Recent posts on various blogs have got me thinking. For years I have heard people comment that they would like to eat healthy but it’s just too expensive. Is that true? Is it really to expensive to eat healthy?
When I was in my 20’s I had three children and a husband. I was a stay at home mom and my husband had a blue collar job making around 26,000 a year. It was tight…very tight but we ate well. There were never any Doritos’s or ding dongs in our house but we didn’t miss them. I grew vegetables in a small garden on the side of our house. I planned menus around our meager budget. I spent a lot of time in the kitchen but it was something I enjoyed. It was also something my family enjoyed. My boys would help me plant the garden, or stir the oats into the cookie mixtures. My husband learned how to bake bread…even after we divorced I still miss the weekly smell of homemade cinnamon rolls permeating our home. Why spend a dollar on a box of tasteless macaroni and powdered cheese when I could get boil a bag of inexpensive elbow pasta and creamy cheddar and make a delicious pasta dish that I could sneak veggies into and have enough to feed an army?
I’ve seen a tip that to save money and still get protein you should eat more beans. I agree, but if I was forced to eat canned beans to supplement my diet I don’t think I can get on board. But buy a bag of dried red beans (usually under a dollar) soak them over night and then let them simmer all day long with a ham hock (also super cheap) and some spices. Serve it with a big chunk of sweet cornbread and you won’t feel like your giving up a thing.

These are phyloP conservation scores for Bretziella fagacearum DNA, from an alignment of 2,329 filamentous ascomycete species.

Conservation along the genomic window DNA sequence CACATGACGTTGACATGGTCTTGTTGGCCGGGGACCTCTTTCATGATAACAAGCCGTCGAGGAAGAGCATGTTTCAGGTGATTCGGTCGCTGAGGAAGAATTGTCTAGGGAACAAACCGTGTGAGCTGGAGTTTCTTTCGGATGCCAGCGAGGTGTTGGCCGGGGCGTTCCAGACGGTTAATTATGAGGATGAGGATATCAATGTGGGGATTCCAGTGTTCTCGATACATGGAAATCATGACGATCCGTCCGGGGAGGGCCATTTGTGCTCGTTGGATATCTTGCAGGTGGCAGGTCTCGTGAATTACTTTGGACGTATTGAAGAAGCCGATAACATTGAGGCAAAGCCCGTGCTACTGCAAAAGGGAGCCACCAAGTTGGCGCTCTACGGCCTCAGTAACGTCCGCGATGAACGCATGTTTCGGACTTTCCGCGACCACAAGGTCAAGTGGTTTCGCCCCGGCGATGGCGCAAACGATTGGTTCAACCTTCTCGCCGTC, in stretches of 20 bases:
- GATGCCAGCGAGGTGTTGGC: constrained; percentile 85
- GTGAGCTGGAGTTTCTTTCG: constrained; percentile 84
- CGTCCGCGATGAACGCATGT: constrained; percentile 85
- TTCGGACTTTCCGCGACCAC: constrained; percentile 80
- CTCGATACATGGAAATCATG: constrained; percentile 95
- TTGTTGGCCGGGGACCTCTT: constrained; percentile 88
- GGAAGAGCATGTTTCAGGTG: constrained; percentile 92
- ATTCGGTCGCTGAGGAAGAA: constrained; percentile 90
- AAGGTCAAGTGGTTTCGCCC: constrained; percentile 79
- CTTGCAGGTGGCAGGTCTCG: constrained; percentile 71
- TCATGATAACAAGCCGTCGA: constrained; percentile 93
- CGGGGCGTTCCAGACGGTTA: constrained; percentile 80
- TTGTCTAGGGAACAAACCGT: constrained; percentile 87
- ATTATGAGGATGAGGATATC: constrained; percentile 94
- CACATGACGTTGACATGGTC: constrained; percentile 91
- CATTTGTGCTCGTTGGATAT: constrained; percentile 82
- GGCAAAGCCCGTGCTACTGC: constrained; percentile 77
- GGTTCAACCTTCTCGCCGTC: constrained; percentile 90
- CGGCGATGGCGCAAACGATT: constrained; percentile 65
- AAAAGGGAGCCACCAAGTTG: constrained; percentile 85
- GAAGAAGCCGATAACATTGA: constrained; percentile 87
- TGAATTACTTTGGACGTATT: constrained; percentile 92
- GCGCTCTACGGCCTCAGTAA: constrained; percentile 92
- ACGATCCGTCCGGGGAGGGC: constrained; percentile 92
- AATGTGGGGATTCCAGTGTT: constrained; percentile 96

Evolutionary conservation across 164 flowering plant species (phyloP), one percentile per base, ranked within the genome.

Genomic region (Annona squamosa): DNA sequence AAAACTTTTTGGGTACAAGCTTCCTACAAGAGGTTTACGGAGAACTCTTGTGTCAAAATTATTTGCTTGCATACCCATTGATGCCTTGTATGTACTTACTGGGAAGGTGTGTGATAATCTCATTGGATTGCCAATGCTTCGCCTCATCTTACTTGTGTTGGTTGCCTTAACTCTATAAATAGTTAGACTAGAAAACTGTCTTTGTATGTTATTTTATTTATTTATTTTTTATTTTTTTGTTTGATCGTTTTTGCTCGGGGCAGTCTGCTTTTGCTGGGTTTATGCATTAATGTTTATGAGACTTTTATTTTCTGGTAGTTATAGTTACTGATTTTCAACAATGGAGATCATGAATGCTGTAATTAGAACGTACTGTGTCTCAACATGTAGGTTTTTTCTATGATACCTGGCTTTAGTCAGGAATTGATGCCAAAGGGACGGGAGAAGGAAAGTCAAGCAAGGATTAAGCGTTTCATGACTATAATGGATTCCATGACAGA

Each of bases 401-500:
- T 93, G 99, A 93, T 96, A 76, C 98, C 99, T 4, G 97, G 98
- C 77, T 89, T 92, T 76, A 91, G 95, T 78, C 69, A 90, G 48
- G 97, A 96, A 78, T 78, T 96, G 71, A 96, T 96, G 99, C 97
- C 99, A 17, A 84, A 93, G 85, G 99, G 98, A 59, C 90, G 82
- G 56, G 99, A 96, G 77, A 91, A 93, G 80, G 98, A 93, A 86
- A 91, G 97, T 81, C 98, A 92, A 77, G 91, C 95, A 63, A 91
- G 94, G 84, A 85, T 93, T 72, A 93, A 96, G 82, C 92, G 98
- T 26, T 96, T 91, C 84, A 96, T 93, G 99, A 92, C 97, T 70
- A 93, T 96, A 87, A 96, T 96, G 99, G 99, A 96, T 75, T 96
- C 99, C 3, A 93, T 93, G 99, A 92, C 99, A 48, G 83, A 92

I will admit that eating healthy can take a lot of time planning and cooking. I became a single parent of three boys with a full-time job, spending all day cooking was not feasible anymore. I came across the philosophy of Once a month cooking At first it seemed daunting, but I started spending on a couple of Sunday’s a month cooking and freezing. I couldn’t believe how much stress it relieved for the rest of the month…and cooking in bulk was so much cheaper. I didn’t have a separate freezer so I did it every two weeks, packaging most of my items in freezer bags to save space.
I will admit buying organic can be more expensive but I have my reservations about the entire phenomena as evidence in this article from Business week The Organic Myth. but then again I grow my own whenever I can. And we are lucky enough to live in the middle of a fantastic agricultural area. Take advantage of your farmers markets and roadside stands. Join one of our local co-ops! And for the record whole foods do not have to come from Whole Foods.
I learned to cook from scratch, the way my grandparents did. This can work for any diet, carnavoire, vegetarian, low fat, high carbs, glutten-free, microbiotic, etc. You give up the alleged “convenience” but you gain so much more.
Next time you go the grocery store, take stock of how many items in your cart are packaged for convience that you could in reality make yourself. Don’t waste your money on individual packets of oatmeal, buy the large canister. You control the sugar and salt. You can stir in delishous fresh fruit or nuts. Nothing is simpler. It can even be microwaved. I’m not saying you have to give up ALL convenience foods to save money. (Personally, I don’t enjoy making pasta but whole wheat healthy pastas are now available in generic brands at most supermarkets.) I am suggesting that you be aware of what your buying, a few simple changes can make a big change in your grocery bill and can help you have a healthier diet. I think giving up a little conveniece is worth it.